Video available for lecture series on Congress and congressional capacity
This past August, the U.S. Capitol Historical Society hosted a weekly lecture series on Congress and congressional capacity. Congressional scholars presented new research on various aspects of Congress, including leadership, social media and representation, earmarks, and staffing.
Video links are available for the following lectures:
Matthew Green, professor of politics at Catholic University, presented a portion of his forthcoming book (with Douglas Harris), which draws upon whip tallies, public and private vote commitments, interviews, and media accounts from the 1960s to the present to provide new insights into the selection of party leaders in Congress.
Colleen Shogan and Jacob Straus examine the impact of social media on representation and develop a new theory–interactive representation–to explain the potential for real-time communication between Members of Congress and constituents. They use several case studies to illustrate the concept of interactive representation and explain why it has the potential to change democratic norms in substantial ways.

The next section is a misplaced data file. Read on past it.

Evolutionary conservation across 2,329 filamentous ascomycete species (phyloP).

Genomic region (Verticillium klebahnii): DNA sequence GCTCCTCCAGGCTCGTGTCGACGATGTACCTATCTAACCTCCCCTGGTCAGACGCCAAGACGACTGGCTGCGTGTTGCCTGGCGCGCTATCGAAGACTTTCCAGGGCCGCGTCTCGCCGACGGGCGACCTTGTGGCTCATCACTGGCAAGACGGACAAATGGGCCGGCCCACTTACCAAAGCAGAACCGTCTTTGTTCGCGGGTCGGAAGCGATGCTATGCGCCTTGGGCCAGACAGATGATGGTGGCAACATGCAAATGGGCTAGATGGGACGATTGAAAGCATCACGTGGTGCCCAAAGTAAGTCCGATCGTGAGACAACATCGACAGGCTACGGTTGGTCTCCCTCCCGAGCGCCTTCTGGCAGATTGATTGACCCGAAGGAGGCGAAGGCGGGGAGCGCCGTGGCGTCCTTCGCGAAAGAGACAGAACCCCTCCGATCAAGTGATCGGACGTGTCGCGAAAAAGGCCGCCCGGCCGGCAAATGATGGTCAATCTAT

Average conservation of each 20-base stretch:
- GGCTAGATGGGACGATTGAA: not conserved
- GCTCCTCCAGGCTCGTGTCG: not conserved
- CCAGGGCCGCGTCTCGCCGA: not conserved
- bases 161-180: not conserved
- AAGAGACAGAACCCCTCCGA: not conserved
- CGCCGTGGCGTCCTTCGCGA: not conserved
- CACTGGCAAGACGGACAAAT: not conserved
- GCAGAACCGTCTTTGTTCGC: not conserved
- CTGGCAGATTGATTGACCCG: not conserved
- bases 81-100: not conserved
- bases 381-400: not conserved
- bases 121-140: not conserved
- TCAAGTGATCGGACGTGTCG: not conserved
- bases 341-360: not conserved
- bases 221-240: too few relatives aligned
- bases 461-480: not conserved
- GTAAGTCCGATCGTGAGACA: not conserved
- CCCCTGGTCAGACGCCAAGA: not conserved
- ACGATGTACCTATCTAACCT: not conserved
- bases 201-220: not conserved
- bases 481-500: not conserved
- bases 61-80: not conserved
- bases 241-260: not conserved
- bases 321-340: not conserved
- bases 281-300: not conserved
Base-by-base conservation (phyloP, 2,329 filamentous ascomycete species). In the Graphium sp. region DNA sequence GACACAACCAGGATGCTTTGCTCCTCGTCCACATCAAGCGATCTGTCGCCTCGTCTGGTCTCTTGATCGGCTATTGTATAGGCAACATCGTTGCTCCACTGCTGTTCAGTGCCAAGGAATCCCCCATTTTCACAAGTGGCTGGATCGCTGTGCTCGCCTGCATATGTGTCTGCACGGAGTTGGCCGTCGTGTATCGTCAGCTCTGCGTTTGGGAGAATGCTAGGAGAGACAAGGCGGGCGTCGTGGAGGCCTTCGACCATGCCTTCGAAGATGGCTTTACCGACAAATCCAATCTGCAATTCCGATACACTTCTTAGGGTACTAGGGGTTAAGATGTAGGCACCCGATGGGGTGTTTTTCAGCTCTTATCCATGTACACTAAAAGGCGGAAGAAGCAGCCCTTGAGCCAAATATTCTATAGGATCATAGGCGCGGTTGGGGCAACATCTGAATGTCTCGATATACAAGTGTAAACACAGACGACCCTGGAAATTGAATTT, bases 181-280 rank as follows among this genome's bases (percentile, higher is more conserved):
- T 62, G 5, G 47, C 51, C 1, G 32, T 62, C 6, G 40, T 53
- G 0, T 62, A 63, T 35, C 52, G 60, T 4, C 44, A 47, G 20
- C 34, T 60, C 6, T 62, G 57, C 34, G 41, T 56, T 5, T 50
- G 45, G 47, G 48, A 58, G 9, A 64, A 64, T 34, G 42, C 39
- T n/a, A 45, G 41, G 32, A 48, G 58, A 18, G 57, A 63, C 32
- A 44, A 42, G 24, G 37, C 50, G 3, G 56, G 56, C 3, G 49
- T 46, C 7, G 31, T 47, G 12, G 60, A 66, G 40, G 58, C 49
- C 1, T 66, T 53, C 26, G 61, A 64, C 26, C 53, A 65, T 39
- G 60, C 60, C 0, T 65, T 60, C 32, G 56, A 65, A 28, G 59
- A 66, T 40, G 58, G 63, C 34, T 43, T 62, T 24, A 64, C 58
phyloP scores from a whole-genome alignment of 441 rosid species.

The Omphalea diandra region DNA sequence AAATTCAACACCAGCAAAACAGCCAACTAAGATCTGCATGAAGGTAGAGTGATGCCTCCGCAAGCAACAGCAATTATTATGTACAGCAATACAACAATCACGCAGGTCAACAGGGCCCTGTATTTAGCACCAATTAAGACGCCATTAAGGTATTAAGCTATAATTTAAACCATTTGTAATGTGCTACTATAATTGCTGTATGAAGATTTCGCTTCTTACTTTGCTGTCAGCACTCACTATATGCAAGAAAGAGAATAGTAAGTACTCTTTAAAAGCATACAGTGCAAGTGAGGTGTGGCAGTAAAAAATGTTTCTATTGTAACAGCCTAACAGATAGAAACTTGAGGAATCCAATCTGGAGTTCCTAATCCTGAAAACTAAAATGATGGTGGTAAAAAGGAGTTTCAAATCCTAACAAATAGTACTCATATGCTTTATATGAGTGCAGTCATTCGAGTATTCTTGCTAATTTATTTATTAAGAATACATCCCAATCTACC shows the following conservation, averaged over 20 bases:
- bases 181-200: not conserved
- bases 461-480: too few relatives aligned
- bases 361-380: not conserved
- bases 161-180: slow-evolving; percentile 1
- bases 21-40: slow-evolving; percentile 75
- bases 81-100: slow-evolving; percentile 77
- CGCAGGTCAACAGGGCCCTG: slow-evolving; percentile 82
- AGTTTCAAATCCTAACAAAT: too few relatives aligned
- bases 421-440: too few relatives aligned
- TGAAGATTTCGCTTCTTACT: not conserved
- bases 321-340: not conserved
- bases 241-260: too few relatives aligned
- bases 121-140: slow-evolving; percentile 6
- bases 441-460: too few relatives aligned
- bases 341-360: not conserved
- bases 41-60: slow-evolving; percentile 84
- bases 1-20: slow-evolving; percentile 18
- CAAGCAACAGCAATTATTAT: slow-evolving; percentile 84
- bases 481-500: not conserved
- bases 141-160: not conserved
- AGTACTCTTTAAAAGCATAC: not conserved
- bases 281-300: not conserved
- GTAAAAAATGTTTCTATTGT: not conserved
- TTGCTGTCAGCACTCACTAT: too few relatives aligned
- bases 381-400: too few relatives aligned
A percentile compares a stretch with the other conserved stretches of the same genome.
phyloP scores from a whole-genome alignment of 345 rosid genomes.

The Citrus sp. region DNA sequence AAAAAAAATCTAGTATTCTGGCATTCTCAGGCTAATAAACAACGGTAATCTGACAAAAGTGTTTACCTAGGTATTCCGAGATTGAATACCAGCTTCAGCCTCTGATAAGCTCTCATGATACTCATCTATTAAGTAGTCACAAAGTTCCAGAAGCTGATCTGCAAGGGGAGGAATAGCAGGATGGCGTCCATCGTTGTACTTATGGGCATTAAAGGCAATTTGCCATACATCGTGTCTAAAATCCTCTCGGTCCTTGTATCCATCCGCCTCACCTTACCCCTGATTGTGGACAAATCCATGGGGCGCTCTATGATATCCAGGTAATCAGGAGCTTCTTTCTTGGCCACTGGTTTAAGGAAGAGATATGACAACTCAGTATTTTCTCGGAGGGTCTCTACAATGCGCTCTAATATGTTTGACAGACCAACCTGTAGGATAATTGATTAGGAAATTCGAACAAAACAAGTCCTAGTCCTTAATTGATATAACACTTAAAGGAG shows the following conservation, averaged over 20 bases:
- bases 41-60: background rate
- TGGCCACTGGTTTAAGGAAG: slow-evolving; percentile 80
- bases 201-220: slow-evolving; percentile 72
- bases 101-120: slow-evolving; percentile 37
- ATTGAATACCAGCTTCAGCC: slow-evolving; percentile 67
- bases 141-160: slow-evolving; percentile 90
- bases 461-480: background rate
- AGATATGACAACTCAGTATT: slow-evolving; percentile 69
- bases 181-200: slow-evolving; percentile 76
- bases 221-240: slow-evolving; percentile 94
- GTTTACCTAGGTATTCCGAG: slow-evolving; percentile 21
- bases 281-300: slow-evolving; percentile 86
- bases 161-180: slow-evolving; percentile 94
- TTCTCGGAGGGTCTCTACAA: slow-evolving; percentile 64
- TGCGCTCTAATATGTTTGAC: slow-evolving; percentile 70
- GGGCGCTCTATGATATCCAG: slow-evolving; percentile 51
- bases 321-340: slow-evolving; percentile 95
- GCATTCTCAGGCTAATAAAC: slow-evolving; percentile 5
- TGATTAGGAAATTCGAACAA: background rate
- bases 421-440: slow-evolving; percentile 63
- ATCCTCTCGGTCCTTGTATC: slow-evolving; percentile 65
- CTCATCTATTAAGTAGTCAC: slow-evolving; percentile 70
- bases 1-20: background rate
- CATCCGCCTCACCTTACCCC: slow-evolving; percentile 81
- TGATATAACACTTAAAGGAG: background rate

Are parties capable of learning from their failures? Seth Masket examines several examples of parties trying to understand a surprising loss and recalibrate for the next election and apply this to the current presidential election cycle.
Congressional earmarks, often derided as “pork,” used to enable legislators to get projects funded in their districts. Laura Blessing explains how this long-used tool, banned after the 2010 elections, has an interesting history and politics, and its discontinuation has prompted greater congressional dysfunction. From imperiling previously bipartisan appropriations bills, to lowering the status of appropriators, to making it more difficult for party leadership to control their members, the earmarks ban has had wide-ranging effects on Congress.
Congress needs staff to carry out the duties prescribed by the Constitution and demanded by the public. Kevin Kosar discusses how from 1900 to 1990, Congress sporadically grew its staff to help it contend with its growing workload. That ended in the 1990s, and since then the legislative branch has downsized its corps of employees despite the expansion of government.